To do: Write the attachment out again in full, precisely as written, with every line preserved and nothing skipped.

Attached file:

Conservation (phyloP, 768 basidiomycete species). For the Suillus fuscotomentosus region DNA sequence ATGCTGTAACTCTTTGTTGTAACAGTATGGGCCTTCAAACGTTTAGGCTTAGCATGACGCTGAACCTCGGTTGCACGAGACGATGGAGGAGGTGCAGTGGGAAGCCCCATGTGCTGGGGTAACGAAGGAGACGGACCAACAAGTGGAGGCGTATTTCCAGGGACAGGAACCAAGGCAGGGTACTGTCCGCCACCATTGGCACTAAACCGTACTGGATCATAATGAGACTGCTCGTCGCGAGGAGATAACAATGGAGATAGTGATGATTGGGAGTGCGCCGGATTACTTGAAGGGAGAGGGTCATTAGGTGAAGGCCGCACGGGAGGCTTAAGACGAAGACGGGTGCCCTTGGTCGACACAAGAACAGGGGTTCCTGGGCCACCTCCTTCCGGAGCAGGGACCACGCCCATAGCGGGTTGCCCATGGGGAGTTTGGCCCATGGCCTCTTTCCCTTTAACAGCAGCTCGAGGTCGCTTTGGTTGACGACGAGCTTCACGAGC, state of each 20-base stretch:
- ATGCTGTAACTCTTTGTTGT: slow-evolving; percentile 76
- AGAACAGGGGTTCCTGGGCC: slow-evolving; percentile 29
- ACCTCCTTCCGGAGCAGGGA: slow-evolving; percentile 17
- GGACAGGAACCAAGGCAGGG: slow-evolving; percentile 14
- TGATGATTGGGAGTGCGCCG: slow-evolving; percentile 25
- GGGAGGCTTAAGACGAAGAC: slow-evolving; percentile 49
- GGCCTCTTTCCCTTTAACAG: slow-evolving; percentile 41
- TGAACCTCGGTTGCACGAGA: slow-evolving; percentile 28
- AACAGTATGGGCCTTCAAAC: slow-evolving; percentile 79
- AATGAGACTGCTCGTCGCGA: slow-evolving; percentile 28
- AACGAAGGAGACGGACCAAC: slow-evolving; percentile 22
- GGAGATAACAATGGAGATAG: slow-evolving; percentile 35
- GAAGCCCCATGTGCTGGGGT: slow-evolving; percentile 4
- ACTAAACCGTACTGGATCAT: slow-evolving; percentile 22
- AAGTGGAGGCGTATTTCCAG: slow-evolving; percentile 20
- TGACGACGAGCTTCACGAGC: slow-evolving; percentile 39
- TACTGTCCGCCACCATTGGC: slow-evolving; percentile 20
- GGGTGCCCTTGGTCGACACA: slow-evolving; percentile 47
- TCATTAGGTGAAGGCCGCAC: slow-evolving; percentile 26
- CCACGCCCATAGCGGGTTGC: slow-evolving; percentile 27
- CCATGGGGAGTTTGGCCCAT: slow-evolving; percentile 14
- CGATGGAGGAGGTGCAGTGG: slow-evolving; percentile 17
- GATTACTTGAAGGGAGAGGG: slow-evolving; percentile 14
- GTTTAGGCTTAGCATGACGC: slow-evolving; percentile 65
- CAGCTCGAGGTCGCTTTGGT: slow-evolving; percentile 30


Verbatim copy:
Conservation (phyloP, 768 basidiomycete species). For the Suillus fuscotomentosus region DNA sequence ATGCTGTAACTCTTTGTTGTAACAGTATGGGCCTTCAAACGTTTAGGCTTAGCATGACGCTGAACCTCGGTTGCACGAGACGATGGAGGAGGTGCAGTGGGAAGCCCCATGTGCTGGGGTAACGAAGGAGACGGACCAACAAGTGGAGGCGTATTTCCAGGGACAGGAACCAAGGCAGGGTACTGTCCGCCACCATTGGCACTAAACCGTACTGGATCATAATGAGACTGCTCGTCGCGAGGAGATAACAATGGAGATAGTGATGATTGGGAGTGCGCCGGATTACTTGAAGGGAGAGGGTCATTAGGTGAAGGCCGCACGGGAGGCTTAAGACGAAGACGGGTGCCCTTGGTCGACACAAGAACAGGGGTTCCTGGGCCACCTCCTTCCGGAGCAGGGACCACGCCCATAGCGGGTTGCCCATGGGGAGTTTGGCCCATGGCCTCTTTCCCTTTAACAGCAGCTCGAGGTCGCTTTGGTTGACGACGAGCTTCACGAGC, state of each 20-base stretch:
- ATGCTGTAACTCTTTGTTGT: slow-evolving; percentile 76
- AGAACAGGGGTTCCTGGGCC: slow-evolving; percentile 29
- ACCTCCTTCCGGAGCAGGGA: slow-evolving; percentile 17
- GGACAGGAACCAAGGCAGGG: slow-evolving; percentile 14
- TGATGATTGGGAGTGCGCCG: slow-evolving; percentile 25
- GGGAGGCTTAAGACGAAGAC: slow-evolving; percentile 49
- GGCCTCTTTCCCTTTAACAG: slow-evolving; percentile 41
- TGAACCTCGGTTGCACGAGA: slow-evolving; percentile 28
- AACAGTATGGGCCTTCAAAC: slow-evolving; percentile 79
- AATGAGACTGCTCGTCGCGA: slow-evolving; percentile 28
- AACGAAGGAGACGGACCAAC: slow-evolving; percentile 22
- GGAGATAACAATGGAGATAG: slow-evolving; percentile 35
- GAAGCCCCATGTGCTGGGGT: slow-evolving; percentile 4
- ACTAAACCGTACTGGATCAT: slow-evolving; percentile 22
- AAGTGGAGGCGTATTTCCAG: slow-evolving; percentile 20
- TGACGACGAGCTTCACGAGC: slow-evolving; percentile 39
- TACTGTCCGCCACCATTGGC: slow-evolving; percentile 20
- GGGTGCCCTTGGTCGACACA: slow-evolving; percentile 47
- TCATTAGGTGAAGGCCGCAC: slow-evolving; percentile 26
- CCACGCCCATAGCGGGTTGC: slow-evolving; percentile 27
- CCATGGGGAGTTTGGCCCAT: slow-evolving; percentile 14
- CGATGGAGGAGGTGCAGTGG: slow-evolving; percentile 17
- GATTACTTGAAGGGAGAGGG: slow-evolving; percentile 14
- GTTTAGGCTTAGCATGACGC: slow-evolving; percentile 65
- CAGCTCGAGGTCGCTTTGGT: slow-evolving; percentile 30